Red-backed Fairy-wren (species: Malurus melanocephalus) in Bundjalung NP (Gaia Guide)
Malurus melanocephalus
Red-backed Fairy-wren

©Tom Tarrant: Male Red-backed Fairy-wren (Malurus melanocephalus)

©David Cook: Male Red-backed Fairy-wren (Malurus melanocephalus)

©David Cook: Male Red-backed Fairy-wren (Malurus melanocephalus)
Kingdom Animalia
Phylum Chordata
Class Aves
Order Passeriformes
Family Maluridae
Genus Malurus
Species Malurus melanocephalus
Status least concern



Distinguishing features

The 6 cm long tail is black in the breeding male, and brown in eclipse males, females and juvenile birds.

The bill is relatively long, narrow and pointed and wider at the base.

The male adopts full breeding plumage by the fourth year, later than all other fairywrens apart from its relative the White-winged Fairy-wren.

The male in breeding plumage has a black head and body with striking red back and brown wings. At other times it has a brown upper body and white underparts. Some, mainly younger, males do remain in eclipse plumage while breeding.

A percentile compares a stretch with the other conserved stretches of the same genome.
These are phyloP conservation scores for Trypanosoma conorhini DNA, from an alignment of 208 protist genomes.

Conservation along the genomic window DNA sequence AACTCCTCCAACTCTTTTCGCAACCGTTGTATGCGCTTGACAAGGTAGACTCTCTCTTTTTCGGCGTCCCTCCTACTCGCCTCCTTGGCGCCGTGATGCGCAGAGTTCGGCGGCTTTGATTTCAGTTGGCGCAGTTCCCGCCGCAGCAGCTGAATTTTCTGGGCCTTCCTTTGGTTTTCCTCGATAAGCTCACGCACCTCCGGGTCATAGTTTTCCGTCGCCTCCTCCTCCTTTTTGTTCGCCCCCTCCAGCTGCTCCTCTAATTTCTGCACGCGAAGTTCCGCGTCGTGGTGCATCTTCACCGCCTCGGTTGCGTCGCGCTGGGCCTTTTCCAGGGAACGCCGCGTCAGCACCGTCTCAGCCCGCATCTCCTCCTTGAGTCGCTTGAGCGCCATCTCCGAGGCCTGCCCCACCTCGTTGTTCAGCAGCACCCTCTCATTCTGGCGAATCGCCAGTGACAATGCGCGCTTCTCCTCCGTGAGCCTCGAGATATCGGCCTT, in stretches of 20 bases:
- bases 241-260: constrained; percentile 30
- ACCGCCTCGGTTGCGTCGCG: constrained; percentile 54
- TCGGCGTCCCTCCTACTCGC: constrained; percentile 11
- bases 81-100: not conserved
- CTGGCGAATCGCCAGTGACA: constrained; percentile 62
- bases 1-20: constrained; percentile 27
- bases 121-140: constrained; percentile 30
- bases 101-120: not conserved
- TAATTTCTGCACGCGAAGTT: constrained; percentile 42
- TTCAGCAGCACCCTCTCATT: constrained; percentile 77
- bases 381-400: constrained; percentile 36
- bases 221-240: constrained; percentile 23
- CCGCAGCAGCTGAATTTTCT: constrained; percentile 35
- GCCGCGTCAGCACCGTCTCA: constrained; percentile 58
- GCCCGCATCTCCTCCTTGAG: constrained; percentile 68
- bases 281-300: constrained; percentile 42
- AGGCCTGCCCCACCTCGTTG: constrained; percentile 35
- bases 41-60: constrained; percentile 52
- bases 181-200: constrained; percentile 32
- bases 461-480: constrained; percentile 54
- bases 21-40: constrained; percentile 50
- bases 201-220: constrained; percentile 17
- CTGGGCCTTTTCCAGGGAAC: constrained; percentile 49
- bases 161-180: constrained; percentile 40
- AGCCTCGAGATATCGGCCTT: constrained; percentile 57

The female looks remarkably similar with a buff brown body and a yellowish spot under the eye. The female of this species differs from those of other fairy wren species in that it lacks a blue tint in the tail.

Juveniles of both sexes look very similar to females. (Wikipedia)


  • Up to 11.5 cm (Length of specimen)


  • Wingspan data is not yet available.



©Atlas of Living Australia: Australian distribution

Distribution and habitat preferences

It is endemic to Australia and can be seen along rivers and the coast from Cape Keraudren in northern Western Australia through the Kimberleys, Arnhem Land and the Gulf Country and into Cape York, with the Selwyn Range and upper reaches of the Flinders River as a southern limit. It is also found on the nearby offshore islands Groote Eylandt, Sir Edmund Pellew, Fraser, Melville and Bathurst Islands. It then occurs all the way down the east coast east of the Great Dividing Range to the Hunter River in New South Wales, preferring wet, grassy tropical or sub-tropical areas, with tall grasses such as bladygrass (Imperata cylindrica), species of Sorghum, and Eulalia.


It is predominantly insectivorous; eating a wide variety of insects, including beetles such as weevils, leaf-, jewel-, flea- and ground-beetles, bugs, grasshoppers, moths, wasps and cicadas. Insect larvae and eggs are eaten as well as spiders. Seeds and other plant material make up only a very small proportion of its diet.

It can be found hunting for insects in leaf litter, shrubbery and on the edges of bodies of water, mostly in the morning and late afternoon. (Wikipedia)

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